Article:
From June 4-14, tens of thousands of officials and experts from around the globe will gather in Istanbul for the Second UN Conference for Human Settlement (Habitat II), the last of the global UN summits. The non-official NGO gatherings should take the occasion to scrutinize how the attending states have addressed the right of their citizens to adequate shelter.
Of particular concern should be policies such as those of Turkey, the host government. The document excerpted on page 8 of this issue details a systematic policy of displacing populations and destroying villages in the mainly Kurdish southeastern provinces. In 1993-1994, the report states, “the cumulative number of settlements evacuated by force may exceed 2,000.” The army high commander, at one point, prevented the prime minister and deputy prime minister from visiting districts where these “extremely brutal campaigns” were being carried out against hundreds of thousands of people. “It is clear,” the report goes on, “that forced evictions have been adopted as a deliberate policy at the highest political level.”
While Israeli forces were carrying out their own forced displacement and bombardment of more than 500,000 civilians in southern Lebanon, Israeli F-16s were beginning joint military exercises in Turkish airspace for the first time. The week-long exercises, conducted at the Akıncı airbase near Ankara, are part of a recent military agreement between Israel and Turkey which also allows for joint port access for naval vessels, military personnel exchanges and joint training in military academies. In a separate agreement, Israel will help upgrade Turkey’s F-4 Phantom jets, at an estimated cost of $650 million.
Although the Turkish government avoided linking the Israel-Turkey military agreement with its muted criticism of Israel’s offensive in Lebanon, the Islamist Welfare Party (Turkey’s largest political party) and several smaller political groups in Turkey were quick to make the connection. When the April 18 Israeli attack on a UNIFIL post in Kafr Qana left 102 civilians dead and hundreds of additional wounded, more than 4,000 demonstrators took to the streets in Istanbul, while others gathered in Ankara, to urge the government to abolish the military agreement. On May 18, a Turkish civilian, angered by the agreement, attempted to assassinate Turkey’s President Süleyman Demirel.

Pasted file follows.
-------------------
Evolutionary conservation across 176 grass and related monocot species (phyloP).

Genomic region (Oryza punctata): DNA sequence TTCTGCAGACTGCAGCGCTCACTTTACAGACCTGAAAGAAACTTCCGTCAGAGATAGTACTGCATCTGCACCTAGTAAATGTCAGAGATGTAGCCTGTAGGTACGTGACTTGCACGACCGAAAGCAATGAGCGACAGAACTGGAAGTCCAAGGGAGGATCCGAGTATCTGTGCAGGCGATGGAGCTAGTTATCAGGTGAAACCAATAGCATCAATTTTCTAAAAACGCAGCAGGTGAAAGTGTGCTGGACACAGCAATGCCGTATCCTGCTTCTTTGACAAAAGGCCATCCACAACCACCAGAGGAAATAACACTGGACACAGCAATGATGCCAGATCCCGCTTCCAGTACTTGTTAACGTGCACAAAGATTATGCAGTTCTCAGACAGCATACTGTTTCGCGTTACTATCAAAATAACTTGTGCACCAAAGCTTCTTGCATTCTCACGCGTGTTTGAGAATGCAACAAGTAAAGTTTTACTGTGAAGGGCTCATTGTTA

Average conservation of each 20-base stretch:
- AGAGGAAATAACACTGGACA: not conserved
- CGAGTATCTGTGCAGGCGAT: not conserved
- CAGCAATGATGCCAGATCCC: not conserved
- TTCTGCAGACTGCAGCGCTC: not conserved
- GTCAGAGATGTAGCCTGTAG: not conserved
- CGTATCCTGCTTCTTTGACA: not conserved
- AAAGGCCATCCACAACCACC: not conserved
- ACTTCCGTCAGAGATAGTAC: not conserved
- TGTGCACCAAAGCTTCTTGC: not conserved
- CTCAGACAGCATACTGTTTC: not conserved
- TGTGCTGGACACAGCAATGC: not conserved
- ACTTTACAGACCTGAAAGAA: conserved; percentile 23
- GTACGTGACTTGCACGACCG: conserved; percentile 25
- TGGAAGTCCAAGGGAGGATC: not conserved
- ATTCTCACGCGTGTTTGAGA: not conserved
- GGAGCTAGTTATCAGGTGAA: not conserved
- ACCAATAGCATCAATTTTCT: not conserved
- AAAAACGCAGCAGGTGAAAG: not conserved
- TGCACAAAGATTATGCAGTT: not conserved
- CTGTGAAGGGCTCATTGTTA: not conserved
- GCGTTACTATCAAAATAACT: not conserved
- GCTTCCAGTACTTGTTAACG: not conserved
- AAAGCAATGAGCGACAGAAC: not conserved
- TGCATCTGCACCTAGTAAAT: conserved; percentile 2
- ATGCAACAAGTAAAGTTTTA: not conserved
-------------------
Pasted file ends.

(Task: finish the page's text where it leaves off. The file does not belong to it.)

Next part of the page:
US support for Israel was unequivocal. From the beginning, the Clinton administration supported Israel’s attempt to create a massive humanitarian crisis, defending Israel’s contention that its aggression was in retaliation for earlier Hizballah attacks.
While Hizballah has repeatedly violated the 1993 agreement and international humanitarian law with its shelling of civilians in northern Israel, these attacks were largely in response to prior violations by Israel and its proxy, the South Lebanon Army (SLA). From August 1, 1993 to April 8, 1996, Israeli and SLA forces had killed more than 45 civilians in southern Lebanon, while Hizballah attacks have killed three civilians in Israel. Hizballah fired rockets into northern Israel on 12 different occasions. Eight out of 12 of these attacks were in response to Israeli-SLA attacks in which Lebanese civilians were killed or wounded. On more than a dozen other occasions, Hizballah did not respond directly to Israeli attacks on civilians.
From March 4 to April 10, Hizballah military operations against Israeli-SLA military targets in southern Lebanon had killed seven Israeli soldiers. As Graham Usher points out in this issue, “Angered by Hizballah’s increasing prowess in hitting Israeli soldiers inside occupied south Lebanon, Israel’s principal objective in the operation was to compel the Lebanese and Syrian governments to deal with Hizballah the way Arafat (under like Israeli pressure) has dealt with Hamas.” The timing and disproportionate nature of the campaign was determined primarily by upcoming Israeli elections and Prime Minister Shimon Peres’ need to demonstrate to Israeli voters that he was not “weak on security.” A timely Human Rights Watch report, Civilian Pawns, points out that “Israel, with its superior firepower, has responded in a disproportionate fashion to the military threat posed by Hizballah, causing by far the most civilian casualties.” In fact, while mainstream media in the US reported 160 killed “on both sides,” no Israeli civilians were killed throughout the entire 16 days of the Israeli campaign.
One objective of Israel’s 1982 invasion of Lebanon was to remove the military threat of the PLO from Israel’s northern border. Though this threat no longer exists, Israel’s 14-year occupation of southern Lebanon continues to fuel a popular resistance movement in the form of Hizballah. Ceasefire agreements, while they may provide temporary relief for the civilian population in the region, are not a solution. Short of a comprehensive Israel-Syria-Lebanon peace agreement, and Israel’s withdrawal of its forces from southern Lebanon, it is difficult to foresee any lasting, peaceful resolution to this conflict.